Chinex Banner

Cramer: Will the Next Bubble Be the Bubble-Bubble?

By JIM "HIS PRICES ARE INSANE" CRAMER

The great economic booms of the modern era – housing in the 2000s, technology in the 1990s, savings & loans in the 1980s – have one thing in common: “Bubbles.” Irrational speculation and massive overreaching that enriches everyone who matters.

Many economists believe we need another bubble to escape the current slowdown. One believer is David Schwarzstein, an un-indicted accountant from Arthur Andersen. He created the popular, low-risk, high-return General Uncertainty Margins, or GUMs, designed to re-inflate the economy.

“Which industry will create the next five year ride of imaginary wealth?” Schwarzstein asked from the cabin of his personal submarine off the coast of Grand Cayman. “Oil or autos, airplanes, entertainment, corn, solar, celebrity fashion? No one knows, but – this came to me on Turks & Caicos – everyone’s speculating. ‘Speculating’ about the ‘speculative’ market. Speculation about speculation is still speculation, isn’t it?”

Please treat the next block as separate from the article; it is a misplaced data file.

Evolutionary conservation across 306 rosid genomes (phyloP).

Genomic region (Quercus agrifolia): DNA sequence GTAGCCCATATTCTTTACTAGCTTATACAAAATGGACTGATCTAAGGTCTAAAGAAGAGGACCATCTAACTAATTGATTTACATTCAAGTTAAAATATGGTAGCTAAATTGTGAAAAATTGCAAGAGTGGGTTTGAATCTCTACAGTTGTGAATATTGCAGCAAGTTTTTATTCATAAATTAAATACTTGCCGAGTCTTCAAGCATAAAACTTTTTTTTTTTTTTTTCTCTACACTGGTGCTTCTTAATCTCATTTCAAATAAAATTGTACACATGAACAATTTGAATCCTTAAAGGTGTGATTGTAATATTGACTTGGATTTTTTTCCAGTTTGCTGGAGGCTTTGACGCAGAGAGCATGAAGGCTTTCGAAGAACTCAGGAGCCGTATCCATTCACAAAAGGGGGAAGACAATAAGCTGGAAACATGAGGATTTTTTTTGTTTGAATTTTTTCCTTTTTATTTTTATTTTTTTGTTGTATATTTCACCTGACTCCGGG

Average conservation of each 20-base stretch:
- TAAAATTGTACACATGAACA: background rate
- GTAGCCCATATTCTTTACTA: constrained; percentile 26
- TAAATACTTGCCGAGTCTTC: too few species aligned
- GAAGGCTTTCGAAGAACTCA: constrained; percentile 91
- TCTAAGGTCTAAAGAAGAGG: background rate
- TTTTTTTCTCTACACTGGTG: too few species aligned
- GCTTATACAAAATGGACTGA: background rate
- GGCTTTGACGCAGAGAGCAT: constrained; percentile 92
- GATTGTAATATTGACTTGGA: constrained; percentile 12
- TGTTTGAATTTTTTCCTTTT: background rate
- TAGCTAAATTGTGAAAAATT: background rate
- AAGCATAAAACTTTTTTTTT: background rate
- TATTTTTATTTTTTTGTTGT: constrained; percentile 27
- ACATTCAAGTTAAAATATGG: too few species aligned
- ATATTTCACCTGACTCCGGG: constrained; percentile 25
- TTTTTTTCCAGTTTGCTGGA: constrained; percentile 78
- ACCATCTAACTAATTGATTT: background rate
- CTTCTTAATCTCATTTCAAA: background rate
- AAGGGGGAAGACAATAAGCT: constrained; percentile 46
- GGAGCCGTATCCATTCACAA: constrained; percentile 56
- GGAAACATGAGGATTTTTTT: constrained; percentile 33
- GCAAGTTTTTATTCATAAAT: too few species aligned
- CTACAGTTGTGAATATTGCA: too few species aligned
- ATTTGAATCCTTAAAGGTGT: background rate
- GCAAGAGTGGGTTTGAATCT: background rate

Turns out, yes, it is. Thus the bubble-bubble concept: Speculation in speculation. Schwarzstein partnered with Citibank, DeutscheBank, and Morgan Stanley to create GUMs. They work as follows:

Institutional investors buy a minimum $10 million “bet” that one of 25 pre-selected industries will produce the next bubble. “They only put down 0.1%,” according to a Citibank spokesman. “So their stake is an incredible 99.9% leveraged!”

These institutional bets are then bundled into GUMs, and shares of those are offered to the public. “It’s totally safe,” confided a DeutscheBank analyst. “All you need is a bank account and the desire to get rich. GUMs will always appreciate.”

Are GUMs SEC and FTC approved? Schwarzstein insists that they probably are. “But that doesn’t matter,” added a Morgan Stanley economist. “What matters is that GUMs are win-win, so there’s no time to lose. Buy shares right now.”

Could these bubble-bubble GUMs rejuvenate America’s arthritic economy?  You bet!

rule
Background: Shim